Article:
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MAHE & UBC partner to address issues of global relevance

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A partnership agreement has been signed by the Manipal Academy of Higher Education (MAHE) and the University of British Columbia (UBC) to broaden and deepen academic and research collaborations between India and Canada. Researchers from the two leading institutions will work together under the new agreement with a focus in broad areas of public and global health, to address issues of global relevance outlined in the United Nations’ 17 Sustainable Development Goals. For the greater good, both UBC and MAHE are committed to harnessing their ample resources.

Manipal-based MAHE prioritizes research topics based on societal impacts and strives to be a leader in addressing literacy, poverty and health. The university has been designated as an “Institution of Eminence” by the Government of India and it excels in drug discovery and delivery, healthy solutions to conditions such as machine learning, diabetes and hypertension, Artificial Intelligence, personalized medicine, energy, infectious diseases, and climate change.

With campuses in Vancouver and British Columbia’s Okanagan Valley, UBC just launched its new global engagement strategy, In-Service. The strategy targets developing students as global citizens and enhancing scholarly activities and capacity development to help build a more just, sustainable world.  One example is UBC’s approach to global health, responsive to today’s complex and inter-related issues spanning countries and continents. Over the years, UBC has developed deep expertise and involvement in global health across the university, with faculty members engaged in primary or related research, education and service activities. UBC is renowned for excellence in the health and medical sciences aspects of global health, in health policy, social and economic dimensions, Indigenous health, and environmental issues and climate change research related to the health of people and the planet.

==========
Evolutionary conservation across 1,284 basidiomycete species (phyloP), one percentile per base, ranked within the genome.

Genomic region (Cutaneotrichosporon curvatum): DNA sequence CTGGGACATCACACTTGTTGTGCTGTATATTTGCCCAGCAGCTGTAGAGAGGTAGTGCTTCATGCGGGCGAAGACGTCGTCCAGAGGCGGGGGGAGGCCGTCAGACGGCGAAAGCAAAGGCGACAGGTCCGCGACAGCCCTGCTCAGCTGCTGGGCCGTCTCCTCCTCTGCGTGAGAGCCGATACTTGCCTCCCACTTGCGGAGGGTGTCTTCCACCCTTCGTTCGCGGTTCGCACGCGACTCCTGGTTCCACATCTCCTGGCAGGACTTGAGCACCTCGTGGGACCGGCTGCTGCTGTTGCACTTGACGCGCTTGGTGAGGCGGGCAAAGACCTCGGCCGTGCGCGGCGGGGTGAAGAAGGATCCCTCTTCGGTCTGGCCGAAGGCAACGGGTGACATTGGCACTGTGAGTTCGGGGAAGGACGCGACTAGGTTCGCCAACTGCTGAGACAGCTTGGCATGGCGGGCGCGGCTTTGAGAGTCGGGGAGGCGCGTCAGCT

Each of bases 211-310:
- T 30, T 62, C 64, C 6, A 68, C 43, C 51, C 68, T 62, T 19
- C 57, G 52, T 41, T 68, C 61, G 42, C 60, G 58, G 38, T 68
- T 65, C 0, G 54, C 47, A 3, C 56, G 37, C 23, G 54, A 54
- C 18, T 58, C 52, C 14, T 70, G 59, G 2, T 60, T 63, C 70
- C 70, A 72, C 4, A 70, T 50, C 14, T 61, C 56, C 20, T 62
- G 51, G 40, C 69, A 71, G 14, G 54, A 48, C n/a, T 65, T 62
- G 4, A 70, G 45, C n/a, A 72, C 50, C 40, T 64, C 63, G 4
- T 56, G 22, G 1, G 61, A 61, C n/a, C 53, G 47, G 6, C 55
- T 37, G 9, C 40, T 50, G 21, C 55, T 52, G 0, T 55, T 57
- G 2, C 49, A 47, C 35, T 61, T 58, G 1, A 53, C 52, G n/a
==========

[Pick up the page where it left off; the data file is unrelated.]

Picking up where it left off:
“In Service prioritizes collaborations that address broad and profound challenges related to the economy, society and the biosphere,” said UBC President and Vice-Chancellor Santa J. Ono after signing the Statement of Cooperation. “UBC remains committed to fostering partnerships, such as this one, that seek a greater societal impact.”

UBC is also expanding the types of partnerships it pursues. Said Murali Chandrashekaran, UBC Vice-Provost, International, “We are embracing the view that universities are ‘global actors,’ and must work collaboratively with partners from a range of sectors and geographies to contribute to capacity development and issues of global relevance, and to create global citizens and leaders. Working with MAHE will help us realize these goals and be of service to the world.”

Said MAHE Vice-Chancellor Lieutenant General Dr. M. D. Venkatesh, “This relationship with UBC will be mutually beneficial through collaborative action and research opportunities involving students, academics and researchers from both institutions – and over time, will result in a more vibrant academic partnership between the two.”

Dr. Raghu Radhakrishnan, Director, International Collaborations, MAHE, further added, “MAHE recognizes and appreciates the remarkable transformation in higher education through its transformational leadership”. The heart of this transformation is the creation of an ecosystem for excellent education and impactful research.

The new partnership will deepen these Canada-India ties as researchers from MAHE and UBC have already been collaborating for many years in health sciences. With nearly 2,500 undergraduate and graduate students studying at the two campuses in 2020, India is UBC’s second-largest source of international students. UBC also maintains more than 20 strategic partnerships with Indian institutions.

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